Pope Francis made no reference to the Anti-Christ and anti-Masonic narratives within Lord of the World. It is thus likely that on the occasions he referred to the novel, he was more concerned with it as a metaphor for globalisation, secularisation, contraception, same-sex marriages, and other so-called evil aspects of the “Spirit of the World” which he has lamented on various occasions, rather than with (a mythicized construction of) Freemasonry. In the novel, Freemasonry & Humanitarianism were linked to the so-called “Spirit of the world”, a concept that Pope Francis has referred to on a number of occasions. At Assisi, the pope stated that a Christian cannot co-exist with the “Spirit of the World,” which, he suggested, leads only to vanity, arrogance and pride. According to Pope Francis, “the Spirit of the World” is the” leprosy” and the “cancer” of society. He explained that the Spirit of the World “is an idol, it is not of God” (report in the Catholic Herald) (report by Zenit). However, whilst Freemasonry and the Anti-Christ were not explicitly evident in his references to Lord of the World, it is unlikely that their presence in the novel would have deterred him. Pope Francis has made many references to Satan, on occasion linking the evil “prince of this world” with the “spirit of the world” (report by Zenit). And with regard to Freemasonry, there are reasons to think that he may consider it an anti-Christian agency. In 2013, returning from Brazil, he made some conciliatory remarks about gay men who seek God, though he went on to criticise gay-rights lobbying. He suggested that such lobbying was orchestrated by Freemasons. “The problem,” he explained, is “lobbying by this orientation, or lobbies of greedy people, political lobbies, Masonic lobbies, so many lobbies. This is the worse problem” (report by the BBC).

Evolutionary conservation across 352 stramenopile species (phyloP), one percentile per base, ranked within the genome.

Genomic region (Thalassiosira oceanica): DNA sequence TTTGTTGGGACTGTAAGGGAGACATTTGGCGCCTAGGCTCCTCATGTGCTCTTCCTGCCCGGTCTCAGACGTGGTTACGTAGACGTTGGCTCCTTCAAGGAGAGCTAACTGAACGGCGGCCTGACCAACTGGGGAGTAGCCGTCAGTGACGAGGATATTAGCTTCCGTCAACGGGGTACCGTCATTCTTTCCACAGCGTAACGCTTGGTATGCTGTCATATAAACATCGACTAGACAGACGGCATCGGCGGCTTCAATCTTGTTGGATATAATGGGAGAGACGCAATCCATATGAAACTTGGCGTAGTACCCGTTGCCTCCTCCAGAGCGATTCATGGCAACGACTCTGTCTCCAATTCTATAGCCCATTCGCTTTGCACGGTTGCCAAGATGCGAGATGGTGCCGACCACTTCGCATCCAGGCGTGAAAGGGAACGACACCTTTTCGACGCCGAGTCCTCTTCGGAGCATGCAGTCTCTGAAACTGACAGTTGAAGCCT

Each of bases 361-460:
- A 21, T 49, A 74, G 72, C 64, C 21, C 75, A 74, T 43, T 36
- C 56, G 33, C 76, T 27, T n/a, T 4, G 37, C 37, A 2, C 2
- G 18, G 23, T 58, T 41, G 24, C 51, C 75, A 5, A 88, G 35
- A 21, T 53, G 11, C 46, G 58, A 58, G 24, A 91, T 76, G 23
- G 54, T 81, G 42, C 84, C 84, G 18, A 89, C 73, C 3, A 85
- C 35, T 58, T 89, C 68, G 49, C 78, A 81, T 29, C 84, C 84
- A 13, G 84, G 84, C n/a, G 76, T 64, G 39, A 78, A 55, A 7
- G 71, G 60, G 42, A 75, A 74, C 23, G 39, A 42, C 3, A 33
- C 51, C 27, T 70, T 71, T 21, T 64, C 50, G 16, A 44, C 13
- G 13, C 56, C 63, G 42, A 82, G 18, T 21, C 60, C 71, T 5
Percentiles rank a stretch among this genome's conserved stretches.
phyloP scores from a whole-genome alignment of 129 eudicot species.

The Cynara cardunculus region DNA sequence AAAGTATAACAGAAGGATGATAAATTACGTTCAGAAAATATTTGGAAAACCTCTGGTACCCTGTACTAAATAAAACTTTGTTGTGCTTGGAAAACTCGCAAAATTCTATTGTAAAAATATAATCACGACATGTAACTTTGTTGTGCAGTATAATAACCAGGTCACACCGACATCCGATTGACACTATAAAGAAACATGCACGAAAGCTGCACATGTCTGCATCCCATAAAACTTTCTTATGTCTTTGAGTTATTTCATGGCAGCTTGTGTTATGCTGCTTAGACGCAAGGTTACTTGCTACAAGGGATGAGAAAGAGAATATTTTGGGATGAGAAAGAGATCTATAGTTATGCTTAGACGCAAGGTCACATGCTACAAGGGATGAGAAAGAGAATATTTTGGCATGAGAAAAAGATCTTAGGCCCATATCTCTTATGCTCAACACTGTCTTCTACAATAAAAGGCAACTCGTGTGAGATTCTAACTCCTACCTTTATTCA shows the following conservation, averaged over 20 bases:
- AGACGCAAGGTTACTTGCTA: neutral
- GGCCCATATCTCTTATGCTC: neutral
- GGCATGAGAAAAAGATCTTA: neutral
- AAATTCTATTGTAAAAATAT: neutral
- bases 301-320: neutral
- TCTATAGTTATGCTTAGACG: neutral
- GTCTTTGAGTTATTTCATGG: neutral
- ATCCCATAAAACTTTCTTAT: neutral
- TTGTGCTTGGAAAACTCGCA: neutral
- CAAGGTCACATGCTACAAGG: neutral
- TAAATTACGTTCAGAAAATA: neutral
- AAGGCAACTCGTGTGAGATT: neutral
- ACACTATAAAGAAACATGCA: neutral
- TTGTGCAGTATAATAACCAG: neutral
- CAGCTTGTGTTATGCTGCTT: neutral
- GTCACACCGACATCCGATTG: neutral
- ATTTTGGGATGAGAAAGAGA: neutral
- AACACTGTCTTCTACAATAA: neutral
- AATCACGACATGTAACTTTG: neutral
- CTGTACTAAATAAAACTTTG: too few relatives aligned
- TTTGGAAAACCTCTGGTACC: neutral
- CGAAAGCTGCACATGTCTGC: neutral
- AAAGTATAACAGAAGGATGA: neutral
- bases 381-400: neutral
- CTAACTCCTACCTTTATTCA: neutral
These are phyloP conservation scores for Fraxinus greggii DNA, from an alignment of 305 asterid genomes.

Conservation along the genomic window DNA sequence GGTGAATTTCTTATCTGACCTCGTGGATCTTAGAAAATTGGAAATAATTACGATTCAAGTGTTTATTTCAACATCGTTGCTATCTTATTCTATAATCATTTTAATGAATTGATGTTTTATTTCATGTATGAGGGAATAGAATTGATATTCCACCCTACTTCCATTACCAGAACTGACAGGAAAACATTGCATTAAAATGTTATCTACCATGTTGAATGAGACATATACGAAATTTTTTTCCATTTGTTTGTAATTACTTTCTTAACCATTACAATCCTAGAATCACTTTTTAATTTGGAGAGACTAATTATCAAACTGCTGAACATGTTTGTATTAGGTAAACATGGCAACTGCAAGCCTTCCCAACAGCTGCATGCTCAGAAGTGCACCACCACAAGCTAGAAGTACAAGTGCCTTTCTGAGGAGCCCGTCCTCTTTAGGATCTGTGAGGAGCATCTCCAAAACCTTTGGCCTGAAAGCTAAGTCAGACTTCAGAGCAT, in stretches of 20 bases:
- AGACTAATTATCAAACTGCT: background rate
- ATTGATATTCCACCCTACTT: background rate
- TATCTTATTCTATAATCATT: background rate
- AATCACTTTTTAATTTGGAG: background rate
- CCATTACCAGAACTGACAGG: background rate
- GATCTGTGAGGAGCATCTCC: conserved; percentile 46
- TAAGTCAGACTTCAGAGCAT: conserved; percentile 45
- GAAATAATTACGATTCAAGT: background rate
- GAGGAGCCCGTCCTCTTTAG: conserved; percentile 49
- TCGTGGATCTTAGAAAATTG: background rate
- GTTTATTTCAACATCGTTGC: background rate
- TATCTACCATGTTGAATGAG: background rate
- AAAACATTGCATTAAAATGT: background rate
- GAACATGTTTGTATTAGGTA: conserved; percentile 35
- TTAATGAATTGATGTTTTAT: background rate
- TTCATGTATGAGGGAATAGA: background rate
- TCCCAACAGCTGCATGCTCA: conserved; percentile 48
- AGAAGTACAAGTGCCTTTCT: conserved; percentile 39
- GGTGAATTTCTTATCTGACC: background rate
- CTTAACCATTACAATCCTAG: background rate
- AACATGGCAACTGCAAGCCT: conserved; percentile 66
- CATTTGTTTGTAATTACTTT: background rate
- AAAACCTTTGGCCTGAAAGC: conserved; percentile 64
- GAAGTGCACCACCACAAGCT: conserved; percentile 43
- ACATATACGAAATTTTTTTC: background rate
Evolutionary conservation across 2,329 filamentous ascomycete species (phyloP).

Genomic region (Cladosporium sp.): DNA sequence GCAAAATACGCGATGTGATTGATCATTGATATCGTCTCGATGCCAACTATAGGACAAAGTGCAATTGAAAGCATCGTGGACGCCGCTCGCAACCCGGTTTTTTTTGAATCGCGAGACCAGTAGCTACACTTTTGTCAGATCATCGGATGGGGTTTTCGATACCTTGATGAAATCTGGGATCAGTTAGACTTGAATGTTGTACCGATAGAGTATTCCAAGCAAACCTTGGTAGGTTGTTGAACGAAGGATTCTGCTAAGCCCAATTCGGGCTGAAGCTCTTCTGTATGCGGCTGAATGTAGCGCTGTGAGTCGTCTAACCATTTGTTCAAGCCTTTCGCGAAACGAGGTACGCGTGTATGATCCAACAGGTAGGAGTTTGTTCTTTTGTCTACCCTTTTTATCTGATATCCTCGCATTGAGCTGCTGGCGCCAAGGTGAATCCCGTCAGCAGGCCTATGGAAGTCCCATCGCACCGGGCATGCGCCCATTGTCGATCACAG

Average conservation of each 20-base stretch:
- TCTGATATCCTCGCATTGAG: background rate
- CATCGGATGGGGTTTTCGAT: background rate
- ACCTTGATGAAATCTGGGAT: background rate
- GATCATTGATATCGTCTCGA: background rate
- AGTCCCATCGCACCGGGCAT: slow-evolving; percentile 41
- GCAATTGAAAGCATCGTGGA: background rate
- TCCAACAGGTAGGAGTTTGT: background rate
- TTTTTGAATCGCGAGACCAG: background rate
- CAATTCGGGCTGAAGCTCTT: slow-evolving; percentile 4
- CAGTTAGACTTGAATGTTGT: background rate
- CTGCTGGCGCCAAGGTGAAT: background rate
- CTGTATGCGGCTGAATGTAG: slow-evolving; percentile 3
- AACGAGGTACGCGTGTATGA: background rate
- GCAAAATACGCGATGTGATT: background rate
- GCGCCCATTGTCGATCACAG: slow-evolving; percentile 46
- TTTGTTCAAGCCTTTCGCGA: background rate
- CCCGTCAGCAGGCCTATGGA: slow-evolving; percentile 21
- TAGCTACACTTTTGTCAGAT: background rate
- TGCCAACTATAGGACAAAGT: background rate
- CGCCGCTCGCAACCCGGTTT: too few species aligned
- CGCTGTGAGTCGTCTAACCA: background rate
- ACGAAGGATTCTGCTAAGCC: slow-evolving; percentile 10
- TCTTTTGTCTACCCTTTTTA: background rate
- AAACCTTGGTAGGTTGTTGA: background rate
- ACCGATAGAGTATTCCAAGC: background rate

It is noteworthy that whatever the pope’s concerns with Freemasonry, his remarks about it have been interpreted as a coded warning about a secret Masonic group in the Vatican by at least one regular correspondent at the Catholic Herald. According to Fr Alexander Lucie-Smith, “it is to be noted that the Pope has constantly warned of the desacralisation of the Church, and its turning into an NGO. Is he warning us against the agenda of the masonic lobby?” Lucie-Smith suggests that such an entity, if embedded within the Vatican, would be a “real enemy within.” He concludes: “Let us hope and pray that there is no masonic lobby in the Vatican. But the very fact the Holy Father has mentioned it, makes one wonder.” Alexander Lucie-Smith, “Should we be worried that Pope Francis mentioned a masonic lobby in his famous press conference?”, Catholic Herald, 30 July 2013.

It would seem that there is still a long way to go before the anti-Masonic conspiracy narrative loses its allure.